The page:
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Posted October 4, 2012 | comments Leave a comment

Farm activities for children, adults set for Saturday

By Sally Voth - svoth@nvdaily.com

An old tradition is being spotlighted in Winchester this weekend.

"Winchester is going to be the birthplace of a new movement in agriculture and community living," said Virginia Farm Bureau membership development specialist Dee Cook.

Cook is also the event coordinator for Frederick County Farm Bureau's Winchester Main Street Agriculture program on Saturday.

The county Farm Bureau is partnering with the national Main Street program, with help from FFA, Old Town Winchester Business Association, the Virginia Tech Cooperative Extension program, and Shenandoah University students, among others, to refocus on the importance of agriculture.

Included among activities on the Loudoun Street walking mall from 10 a.m. to 4 p.m. Saturday will be local farmers and their products, cooking demonstrations from area restaurants using fresh local produce, educational displays, live animals and pony rides, face painting, pumpkin painting and music, Cook said.

Violino Ristorante Italiano, Thai Winchester, the George Washington Hotel and Village Square will do the food demonstrations, she said, and Fabbioli Cellars will have grape crushing.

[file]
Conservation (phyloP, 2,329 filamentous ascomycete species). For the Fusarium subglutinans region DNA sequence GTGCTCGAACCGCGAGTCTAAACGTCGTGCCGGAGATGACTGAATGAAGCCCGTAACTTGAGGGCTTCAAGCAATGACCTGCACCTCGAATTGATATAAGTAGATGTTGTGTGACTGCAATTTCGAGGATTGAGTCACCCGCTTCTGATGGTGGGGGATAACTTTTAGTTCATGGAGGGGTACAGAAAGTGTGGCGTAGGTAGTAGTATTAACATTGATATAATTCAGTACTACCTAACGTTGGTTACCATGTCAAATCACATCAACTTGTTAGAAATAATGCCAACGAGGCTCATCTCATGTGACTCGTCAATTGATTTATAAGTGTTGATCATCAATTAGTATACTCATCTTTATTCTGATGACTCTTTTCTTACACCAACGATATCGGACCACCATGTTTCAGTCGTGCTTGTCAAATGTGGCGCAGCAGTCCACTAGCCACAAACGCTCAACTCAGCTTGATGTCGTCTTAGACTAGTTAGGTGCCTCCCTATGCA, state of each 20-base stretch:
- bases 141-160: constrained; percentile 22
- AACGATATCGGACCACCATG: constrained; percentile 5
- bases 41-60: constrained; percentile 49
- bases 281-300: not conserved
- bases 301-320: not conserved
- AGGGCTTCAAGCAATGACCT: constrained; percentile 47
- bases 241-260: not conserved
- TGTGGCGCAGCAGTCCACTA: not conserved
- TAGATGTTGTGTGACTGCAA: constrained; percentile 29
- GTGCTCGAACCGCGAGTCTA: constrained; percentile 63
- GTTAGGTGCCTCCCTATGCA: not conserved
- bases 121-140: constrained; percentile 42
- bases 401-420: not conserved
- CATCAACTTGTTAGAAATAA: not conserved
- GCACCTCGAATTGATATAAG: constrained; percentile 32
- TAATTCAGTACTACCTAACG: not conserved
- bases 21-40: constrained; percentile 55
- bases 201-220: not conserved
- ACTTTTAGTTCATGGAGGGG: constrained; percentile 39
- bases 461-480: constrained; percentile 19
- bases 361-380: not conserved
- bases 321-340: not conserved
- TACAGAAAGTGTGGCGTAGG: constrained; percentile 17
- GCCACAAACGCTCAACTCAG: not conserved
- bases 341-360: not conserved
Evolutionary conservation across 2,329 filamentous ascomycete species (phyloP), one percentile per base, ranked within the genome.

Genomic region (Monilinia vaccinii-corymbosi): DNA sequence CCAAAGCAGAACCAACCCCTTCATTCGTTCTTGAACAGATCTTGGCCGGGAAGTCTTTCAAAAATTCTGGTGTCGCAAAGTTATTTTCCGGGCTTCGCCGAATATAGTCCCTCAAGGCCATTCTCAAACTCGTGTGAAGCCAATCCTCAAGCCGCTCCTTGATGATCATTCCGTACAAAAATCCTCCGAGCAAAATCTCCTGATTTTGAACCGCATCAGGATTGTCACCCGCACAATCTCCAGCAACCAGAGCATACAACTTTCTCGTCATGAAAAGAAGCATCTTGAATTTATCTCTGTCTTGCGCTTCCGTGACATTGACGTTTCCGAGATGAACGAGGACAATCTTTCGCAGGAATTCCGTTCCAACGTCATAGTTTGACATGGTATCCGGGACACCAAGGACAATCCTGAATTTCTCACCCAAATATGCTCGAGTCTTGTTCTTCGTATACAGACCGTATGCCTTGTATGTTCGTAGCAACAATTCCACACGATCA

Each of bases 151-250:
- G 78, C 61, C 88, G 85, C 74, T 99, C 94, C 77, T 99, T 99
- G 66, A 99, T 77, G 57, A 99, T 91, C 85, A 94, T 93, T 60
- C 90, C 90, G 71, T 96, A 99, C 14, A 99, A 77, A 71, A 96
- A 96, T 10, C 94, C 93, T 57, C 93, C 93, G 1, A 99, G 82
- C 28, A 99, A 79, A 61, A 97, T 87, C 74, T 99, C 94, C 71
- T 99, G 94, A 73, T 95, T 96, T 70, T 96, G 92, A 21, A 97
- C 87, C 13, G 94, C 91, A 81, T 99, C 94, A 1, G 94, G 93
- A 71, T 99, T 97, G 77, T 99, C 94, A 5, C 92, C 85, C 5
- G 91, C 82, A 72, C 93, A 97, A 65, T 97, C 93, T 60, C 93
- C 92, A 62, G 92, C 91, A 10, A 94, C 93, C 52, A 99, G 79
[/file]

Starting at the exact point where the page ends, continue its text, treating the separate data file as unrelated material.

Endless Summer Harvest will exhibit how gourmet greens and herbs can be hydroponically grown, according to Cook, and there will be a "farm to fiber to fashion" demonstration.

The George Washington Hotel will have a post-event wine garden from 4-6 p.m.

"The whole idea is quality of life in Winchester, community and prosperity, agriculture, healthy lifestyles and fresh local food," Cook said. "It's all about engaging the community ... [creating] a farm experience, bringing the farm to town.

"It's to get the kids excited about agriculture. Today, many of the families aren't
visiting the farms, or children aren't having a farm experience. It's time to get back to the understanding that the earth is meant to produce, and that we have an obligation to ensure the food supply for future generations."

Cook said it's hoped the Frederick County Farm Bureau program will be picked up statewide next year, and then nationally after that.


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